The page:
The Catholic University of America

Two former inspectors general for the Central Intelligence Agency were among the day's three panelists. Frederick Hitz, left, served from 1990-1998. L. Britt Snider, at podium, is also the author of "The Agency and the Hill: CIA's Relationship with Congress, 1946-2004."

 

Fully and Currently Informed

The late Central Intelligence Agency counter-intelligence chief James Jesus Angleton famously borrowed the phrase "wilderness of mirrors" from poet T.S. Eliot to describe the murky and morally ambiguous world of espionage.

Although they don't carry concealed weapons or otherwise fit the usual image of Hollywood spy heroes, the lawyers who work for the government's intelligence agencies, and on related national security matters, sometimes confront a moral and ethical wilderness of mirrors, too. And when that happens, there is no playbook at the ready.

"I'm sorry to tell you there's nothing out there that tells you what to do. Government lawyers are pretty much on their own," said L. Britt Snider, a former inspector general at the CIA.

Snider was among the panelists assembled for a probing and unusual discussion titled "Classified Matters and Professional Challenges to Attorneys in the Legislative and Executive Branches," an examination of the unique challenges to codes of professional conduct that attorneys who work in the national security field can sometimes face.

Held at the National Press Club in downtown Washington, D.C. on Sept. 21, the program was organized by Catholic University law professor Michael F. Noone with assistance from The American Bar Association Standing Committee on Law and National Security. The symposium was broadcast live on C-SPAN1.

       

As Professor Noone wryly noted during his introductory remarks, the three invited panelists collectively represented nearly 100 years of legal expertise working in classified and national security settings. Even with all of that experience, the men agreed that the tough calls don't get any easier.

"Something can be legal and still not be right," observed Mike Sheehy, who earlier this year concluded a 30-year career as an attorney for congressional intelligence committees. However, deciding on a course of action when one harbors grave doubts about the decision of a superior can be fraught with career danger.

Part of the problem lies in the history of lawyers employed by agencies whose work is classified by nature. Prior to the late 1970s, Congress provided almost no guidelines at all about the reporting requirements of America's intelligence services, such as the CIA, NSA and NRO. By charter, they answered to the president, and Congress was largely a bystander to their activities.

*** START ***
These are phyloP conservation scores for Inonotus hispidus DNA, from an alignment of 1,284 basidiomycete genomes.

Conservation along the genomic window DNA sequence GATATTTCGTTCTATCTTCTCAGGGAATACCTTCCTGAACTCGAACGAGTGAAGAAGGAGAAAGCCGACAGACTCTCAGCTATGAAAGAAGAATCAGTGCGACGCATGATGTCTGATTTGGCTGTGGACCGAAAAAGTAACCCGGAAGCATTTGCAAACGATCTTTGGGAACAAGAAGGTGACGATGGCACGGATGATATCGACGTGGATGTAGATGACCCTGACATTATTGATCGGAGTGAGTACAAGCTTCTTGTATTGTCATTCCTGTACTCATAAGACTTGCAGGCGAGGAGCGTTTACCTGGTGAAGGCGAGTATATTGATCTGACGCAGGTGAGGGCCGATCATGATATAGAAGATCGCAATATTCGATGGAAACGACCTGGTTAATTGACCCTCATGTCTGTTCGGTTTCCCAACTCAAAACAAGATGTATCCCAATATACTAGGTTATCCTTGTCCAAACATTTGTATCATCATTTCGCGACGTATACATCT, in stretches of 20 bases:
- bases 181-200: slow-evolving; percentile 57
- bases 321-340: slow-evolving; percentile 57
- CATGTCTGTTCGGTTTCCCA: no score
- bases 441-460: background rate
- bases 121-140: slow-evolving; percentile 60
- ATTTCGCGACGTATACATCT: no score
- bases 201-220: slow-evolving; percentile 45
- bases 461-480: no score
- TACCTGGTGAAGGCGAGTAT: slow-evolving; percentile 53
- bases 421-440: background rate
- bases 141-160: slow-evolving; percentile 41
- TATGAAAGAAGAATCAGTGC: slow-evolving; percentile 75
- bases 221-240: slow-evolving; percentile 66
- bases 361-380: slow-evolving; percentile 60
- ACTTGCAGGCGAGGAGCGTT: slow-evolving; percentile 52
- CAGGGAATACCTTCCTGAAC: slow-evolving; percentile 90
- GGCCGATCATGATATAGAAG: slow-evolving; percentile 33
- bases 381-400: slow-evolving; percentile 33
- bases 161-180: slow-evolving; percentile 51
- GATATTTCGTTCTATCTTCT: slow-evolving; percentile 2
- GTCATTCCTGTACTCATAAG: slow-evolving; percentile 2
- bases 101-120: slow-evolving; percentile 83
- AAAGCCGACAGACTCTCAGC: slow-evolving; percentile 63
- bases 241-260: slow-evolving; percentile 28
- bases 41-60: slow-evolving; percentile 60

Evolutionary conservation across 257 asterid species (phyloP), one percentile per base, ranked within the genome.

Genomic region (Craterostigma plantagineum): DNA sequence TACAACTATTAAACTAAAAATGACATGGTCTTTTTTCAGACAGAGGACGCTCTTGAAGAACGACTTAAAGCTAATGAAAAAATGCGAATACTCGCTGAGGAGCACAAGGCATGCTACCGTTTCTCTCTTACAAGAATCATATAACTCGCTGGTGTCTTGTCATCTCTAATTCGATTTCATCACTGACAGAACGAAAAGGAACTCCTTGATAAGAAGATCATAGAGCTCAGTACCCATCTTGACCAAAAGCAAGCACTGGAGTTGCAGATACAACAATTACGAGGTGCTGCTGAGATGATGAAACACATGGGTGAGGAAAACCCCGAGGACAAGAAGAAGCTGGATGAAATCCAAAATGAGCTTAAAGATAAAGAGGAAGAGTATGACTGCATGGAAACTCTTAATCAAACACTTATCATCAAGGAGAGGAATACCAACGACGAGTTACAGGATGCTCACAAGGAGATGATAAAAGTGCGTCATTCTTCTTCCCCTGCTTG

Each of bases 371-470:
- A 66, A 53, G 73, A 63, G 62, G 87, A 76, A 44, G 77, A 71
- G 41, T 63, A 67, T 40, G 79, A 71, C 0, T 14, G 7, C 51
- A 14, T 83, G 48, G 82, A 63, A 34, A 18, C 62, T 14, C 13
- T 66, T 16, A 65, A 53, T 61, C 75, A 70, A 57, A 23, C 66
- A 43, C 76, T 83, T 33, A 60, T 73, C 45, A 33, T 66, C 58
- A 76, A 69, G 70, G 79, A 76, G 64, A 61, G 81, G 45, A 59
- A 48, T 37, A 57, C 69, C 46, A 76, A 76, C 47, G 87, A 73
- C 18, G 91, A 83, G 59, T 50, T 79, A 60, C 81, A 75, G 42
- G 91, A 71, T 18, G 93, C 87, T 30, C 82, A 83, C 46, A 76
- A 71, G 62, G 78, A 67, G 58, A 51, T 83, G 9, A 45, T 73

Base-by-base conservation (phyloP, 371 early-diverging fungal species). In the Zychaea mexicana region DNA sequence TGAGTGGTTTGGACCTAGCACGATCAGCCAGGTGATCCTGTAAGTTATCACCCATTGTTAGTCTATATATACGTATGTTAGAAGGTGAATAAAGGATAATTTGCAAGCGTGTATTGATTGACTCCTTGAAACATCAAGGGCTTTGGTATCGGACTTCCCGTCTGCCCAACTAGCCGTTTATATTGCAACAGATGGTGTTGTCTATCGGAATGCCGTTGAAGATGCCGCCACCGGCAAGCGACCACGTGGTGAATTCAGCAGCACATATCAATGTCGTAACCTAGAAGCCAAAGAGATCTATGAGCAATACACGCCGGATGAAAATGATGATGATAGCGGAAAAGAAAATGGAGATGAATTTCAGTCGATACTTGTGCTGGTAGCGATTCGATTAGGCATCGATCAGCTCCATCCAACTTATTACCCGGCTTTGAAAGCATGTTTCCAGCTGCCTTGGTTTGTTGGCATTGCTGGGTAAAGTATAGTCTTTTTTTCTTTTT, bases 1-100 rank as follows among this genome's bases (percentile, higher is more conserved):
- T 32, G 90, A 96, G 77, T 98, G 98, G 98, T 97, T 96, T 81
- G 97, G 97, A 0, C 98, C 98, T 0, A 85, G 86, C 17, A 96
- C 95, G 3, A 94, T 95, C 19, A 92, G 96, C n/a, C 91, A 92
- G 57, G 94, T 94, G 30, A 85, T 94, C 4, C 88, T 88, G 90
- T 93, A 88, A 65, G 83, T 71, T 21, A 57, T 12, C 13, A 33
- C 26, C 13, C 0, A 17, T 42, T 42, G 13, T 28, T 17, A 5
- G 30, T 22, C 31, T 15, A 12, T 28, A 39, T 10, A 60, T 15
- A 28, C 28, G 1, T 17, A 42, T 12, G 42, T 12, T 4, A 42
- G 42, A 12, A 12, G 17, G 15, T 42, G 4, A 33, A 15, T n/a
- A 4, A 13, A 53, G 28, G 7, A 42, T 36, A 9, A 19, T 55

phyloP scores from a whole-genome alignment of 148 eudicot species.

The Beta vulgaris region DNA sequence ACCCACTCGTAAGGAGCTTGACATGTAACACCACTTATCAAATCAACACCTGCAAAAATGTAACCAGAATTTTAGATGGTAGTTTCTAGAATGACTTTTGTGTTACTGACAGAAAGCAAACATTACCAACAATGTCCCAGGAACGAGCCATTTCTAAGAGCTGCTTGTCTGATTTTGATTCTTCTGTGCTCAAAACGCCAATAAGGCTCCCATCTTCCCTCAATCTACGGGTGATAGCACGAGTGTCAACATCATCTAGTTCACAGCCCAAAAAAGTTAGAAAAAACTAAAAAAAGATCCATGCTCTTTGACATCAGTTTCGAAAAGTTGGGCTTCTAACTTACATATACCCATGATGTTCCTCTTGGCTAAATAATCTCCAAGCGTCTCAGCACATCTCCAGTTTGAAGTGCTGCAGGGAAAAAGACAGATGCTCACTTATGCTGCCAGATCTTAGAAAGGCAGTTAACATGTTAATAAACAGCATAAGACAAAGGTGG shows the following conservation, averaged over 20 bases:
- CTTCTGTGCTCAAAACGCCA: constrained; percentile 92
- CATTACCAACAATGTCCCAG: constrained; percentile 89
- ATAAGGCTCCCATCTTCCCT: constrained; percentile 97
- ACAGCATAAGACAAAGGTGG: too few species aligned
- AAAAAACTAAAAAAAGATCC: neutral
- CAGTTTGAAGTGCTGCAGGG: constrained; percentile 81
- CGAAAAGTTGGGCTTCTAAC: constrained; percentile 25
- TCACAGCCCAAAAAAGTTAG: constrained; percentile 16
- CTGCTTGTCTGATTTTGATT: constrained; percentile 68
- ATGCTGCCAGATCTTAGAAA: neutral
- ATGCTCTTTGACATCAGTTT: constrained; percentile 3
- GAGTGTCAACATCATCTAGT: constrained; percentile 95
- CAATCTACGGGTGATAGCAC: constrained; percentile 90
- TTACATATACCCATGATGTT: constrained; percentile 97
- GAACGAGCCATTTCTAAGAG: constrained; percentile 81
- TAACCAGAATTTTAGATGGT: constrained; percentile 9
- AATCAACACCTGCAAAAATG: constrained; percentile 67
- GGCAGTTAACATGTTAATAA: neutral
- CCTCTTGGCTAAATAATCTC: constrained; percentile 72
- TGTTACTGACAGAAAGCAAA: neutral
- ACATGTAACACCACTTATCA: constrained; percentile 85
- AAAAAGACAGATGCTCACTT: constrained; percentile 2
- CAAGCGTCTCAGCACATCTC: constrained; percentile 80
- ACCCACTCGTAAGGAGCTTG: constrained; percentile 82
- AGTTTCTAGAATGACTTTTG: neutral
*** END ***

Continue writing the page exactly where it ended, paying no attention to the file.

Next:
Panelist Frederick Hitz, inspector general of the CIA from 1990-1998, recalled that when President Carter approved an ill-fated helicopter mission to rescue American hostages held in Iran, the administration whispered not a word of the plan to anyone on Capitol Hill, something that would be unthinkable today.

Professor Michael Noone, at podium, conceived and organized "Classified Matters and
Professional Challenges to Attorneys in the Legislative and Executive Branches."
 

The Intelligence Oversight Act of 1980 changed the game. For the first time, firm rules of disclosure were laid out and some of the most powerful members of Congress-informally known as the Gang of Eight-expected to be kept "fully and currently informed" about the covert operations of the intelligence services, although specific methods of intelligence gathering remained protected from the scrutiny of lawmakers.

As the disclosure laws evolved, so did the role of attorneys. They were expected to assess and interpret the language of the new laws and apply it correctly to many different real-life scenarios.

"I can tell you that it took years for those lines to be drawn," remarked Snider, referring to the struggle to bring legal clarity to the policies and decisions of the intelligence chieftains.

The panelists agreed that although the ethical road for attorneys in classified work in paved with better understanding today, occasions still arise when the attorney's advice is ignored or overridden, and his employer commits to a course of action that is of dubious legality.

 

 CUA Law Dean Veryl V. Miles opened the program.

What to do in that instance? The three men agreed that the first course, not always successful, is to clearly (and privately) air out any professional reservations with intelligence managers. In that setting, they are the "client" and are due a lawyer's best advice. But if closed door arguments fail, unappetizing choices remain. A very few lawyers choose to leak to the media, which will result in nearly certain termination from their employer. Some resign on principle, although that action rarely changes the superior's decision, either.

"It's asking an awful lot of government lawyers to shoulder this burden," said Snider.

The Sept. 21 program was the first in a four-part series sponsored by the Columbus School of Law and aims to shed new light into seldom-considered corners of legal practice. The series is titled "Critical Insights in the Law and Law Practice: Ethical and Moral Responsibility."